Pontius Pilate, which the novel takes up in its second chapter. Before moving on to the
Russian Revolution, the song's narrator, Lucifer, acknowledges that his listeners are mystified
-- "But what's puzzling you is the nature of my game" -- just as, in "The Master and
Margarita," one of the men approached by Satan in the park thinks to himself, "What the devil
is he after?"

In the lyrics for "Sympathy," Jagger's narrator jumps from making "damn sure that Pilate
washed his hands and sealed [Jesus'] fate" to St. Petersburg, "When I saw it was time for a
change," and kills "the Czar and his ministers." Curiously (or not so curiously, given Jagger's
penchant for reading history), the only other allusion in the song to Russia's dark past is an odd
one: "Anastasia screamed in vain" -- a reference to the youngest daughter of the czar who
was murdered with the rest of the Romanov royal family. For most of the 20th century
Anastasia was an almost mythological figure, thanks to the specious claims that she alone had
survived the murders.

But more interesting than what appear to be direct correlations between the book and the song
is how Jagger and the Stones, drawing on numerous influences, Bulgakov's novel apparently
among them, managed -- in a rock song -- to address serious, even profound, ideas to a samba
beat without turning the whole affair into an exercise in dull earnestness. On the contrary,
"Sympathy" sounds like a party and works so well, on multiple levels, because its lyrics evoke
more than they spell out, while the music not only has an infectious rhythm, it features
ingenious layering of sound and background vocals that build to an irresistible, kick-ass tribal
hootenanny. Those "woo woos," by the way, which provide a self-deprecating, cartoonish
poke at the song's spookiness, while adding to the chanting-around-the-bonfire nature of the
music, were provided by the four demons themselves, along with two members of the Stones'
1968 coven -- Anita Pallenberg and Marianne Faithfull -- and the album's producer, Jimmy
Miller.

In writing the song, Jagger used words with impressive economy. He cites Jesus Christ,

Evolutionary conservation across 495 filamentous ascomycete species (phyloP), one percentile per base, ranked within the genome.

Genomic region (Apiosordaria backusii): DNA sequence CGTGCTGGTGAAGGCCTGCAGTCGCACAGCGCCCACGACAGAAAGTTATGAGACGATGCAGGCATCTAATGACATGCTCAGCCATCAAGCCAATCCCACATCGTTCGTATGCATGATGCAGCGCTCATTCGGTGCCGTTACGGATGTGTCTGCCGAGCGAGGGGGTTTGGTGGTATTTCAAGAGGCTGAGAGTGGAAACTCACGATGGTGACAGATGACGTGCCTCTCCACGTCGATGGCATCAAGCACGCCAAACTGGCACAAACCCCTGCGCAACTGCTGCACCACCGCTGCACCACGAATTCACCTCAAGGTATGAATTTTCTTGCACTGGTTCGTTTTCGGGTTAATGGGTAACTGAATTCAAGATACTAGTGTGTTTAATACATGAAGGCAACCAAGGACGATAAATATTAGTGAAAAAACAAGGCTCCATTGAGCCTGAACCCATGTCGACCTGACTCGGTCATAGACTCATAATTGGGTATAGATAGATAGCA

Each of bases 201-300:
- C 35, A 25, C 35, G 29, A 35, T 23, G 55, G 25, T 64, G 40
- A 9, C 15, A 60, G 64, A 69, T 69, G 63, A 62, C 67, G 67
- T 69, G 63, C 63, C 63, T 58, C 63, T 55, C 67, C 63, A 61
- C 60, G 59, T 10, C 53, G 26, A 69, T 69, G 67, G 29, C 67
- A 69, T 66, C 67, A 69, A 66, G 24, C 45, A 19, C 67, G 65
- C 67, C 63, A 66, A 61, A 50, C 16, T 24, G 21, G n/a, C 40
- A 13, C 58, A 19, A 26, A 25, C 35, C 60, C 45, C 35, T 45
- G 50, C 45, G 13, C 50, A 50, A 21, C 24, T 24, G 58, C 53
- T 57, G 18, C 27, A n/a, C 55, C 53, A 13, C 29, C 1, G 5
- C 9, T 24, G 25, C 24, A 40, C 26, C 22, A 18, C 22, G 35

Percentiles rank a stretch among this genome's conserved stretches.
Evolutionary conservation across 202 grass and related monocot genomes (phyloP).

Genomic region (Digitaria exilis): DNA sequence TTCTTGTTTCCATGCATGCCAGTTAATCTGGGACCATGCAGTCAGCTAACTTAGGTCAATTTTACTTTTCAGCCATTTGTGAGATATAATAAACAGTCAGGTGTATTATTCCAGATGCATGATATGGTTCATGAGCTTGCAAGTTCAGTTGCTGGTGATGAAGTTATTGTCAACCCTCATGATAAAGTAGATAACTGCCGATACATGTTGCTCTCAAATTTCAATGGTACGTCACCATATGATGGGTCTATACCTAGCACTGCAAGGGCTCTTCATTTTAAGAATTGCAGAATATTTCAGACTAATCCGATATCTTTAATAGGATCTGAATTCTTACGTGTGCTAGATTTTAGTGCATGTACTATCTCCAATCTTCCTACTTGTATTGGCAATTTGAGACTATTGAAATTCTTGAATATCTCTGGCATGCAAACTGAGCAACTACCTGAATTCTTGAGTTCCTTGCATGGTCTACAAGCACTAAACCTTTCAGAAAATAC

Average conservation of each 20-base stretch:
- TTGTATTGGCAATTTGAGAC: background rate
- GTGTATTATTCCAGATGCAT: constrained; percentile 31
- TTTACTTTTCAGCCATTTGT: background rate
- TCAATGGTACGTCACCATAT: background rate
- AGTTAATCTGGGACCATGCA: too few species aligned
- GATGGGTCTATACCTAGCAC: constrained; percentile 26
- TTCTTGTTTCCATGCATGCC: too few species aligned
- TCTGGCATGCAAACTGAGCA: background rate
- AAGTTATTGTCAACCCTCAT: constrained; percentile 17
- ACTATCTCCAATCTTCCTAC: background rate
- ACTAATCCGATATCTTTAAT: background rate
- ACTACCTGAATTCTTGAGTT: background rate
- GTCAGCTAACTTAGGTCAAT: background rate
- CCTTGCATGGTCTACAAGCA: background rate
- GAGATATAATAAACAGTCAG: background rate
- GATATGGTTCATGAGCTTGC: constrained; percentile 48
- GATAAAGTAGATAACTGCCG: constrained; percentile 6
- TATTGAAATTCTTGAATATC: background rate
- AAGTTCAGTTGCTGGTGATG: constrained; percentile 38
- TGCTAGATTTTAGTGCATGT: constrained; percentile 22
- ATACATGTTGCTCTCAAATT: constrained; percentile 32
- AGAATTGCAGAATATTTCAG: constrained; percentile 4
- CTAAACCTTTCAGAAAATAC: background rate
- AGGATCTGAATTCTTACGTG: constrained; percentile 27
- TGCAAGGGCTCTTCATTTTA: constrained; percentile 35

Pontius Pilate, the czar, Anastasia, the blitzkrieg (World War II), the Kennedys and the city of
Bombay and mentions Lucifer by name (just once) and in so doing creates a deep, amplified
portrait of a world torn by religion, war, assassination and confusion where "Every cop is a
criminal/And all the sinners saints." Threaded throughout are taunts from the teasing narrator
-- the traditional demon trickster -- trying to get the listener to speak his name: "Hope you
guess my name," "Tell me, baby, what's my name?" "Tell me, sweetie, what's my name?" And
-- at the very pinnacle of the Flower Power era, remember -- he then turns on his starry-eyed
audience and tells them that they, in league with him, are to blame for the deaths of the '60s
most promising political leaders.

But lest you think Jagger simply
mixed up some brainy lyrics and
threw them into a recording studio
with his talented, stoned friends,
take a look sometime at the strange
little cinematic time capsule "One
Plus One," a documentary on the
recording of "Sympathy for the
Devil" (among many other things).
The film, which has been
distributed in two versions, was
directed by Jean-Luc Godard, and
it's had a tempestuous history,
which I won't go into here except
to say that one version, known by
the same title as the song, is not
Godard's cut. That's the version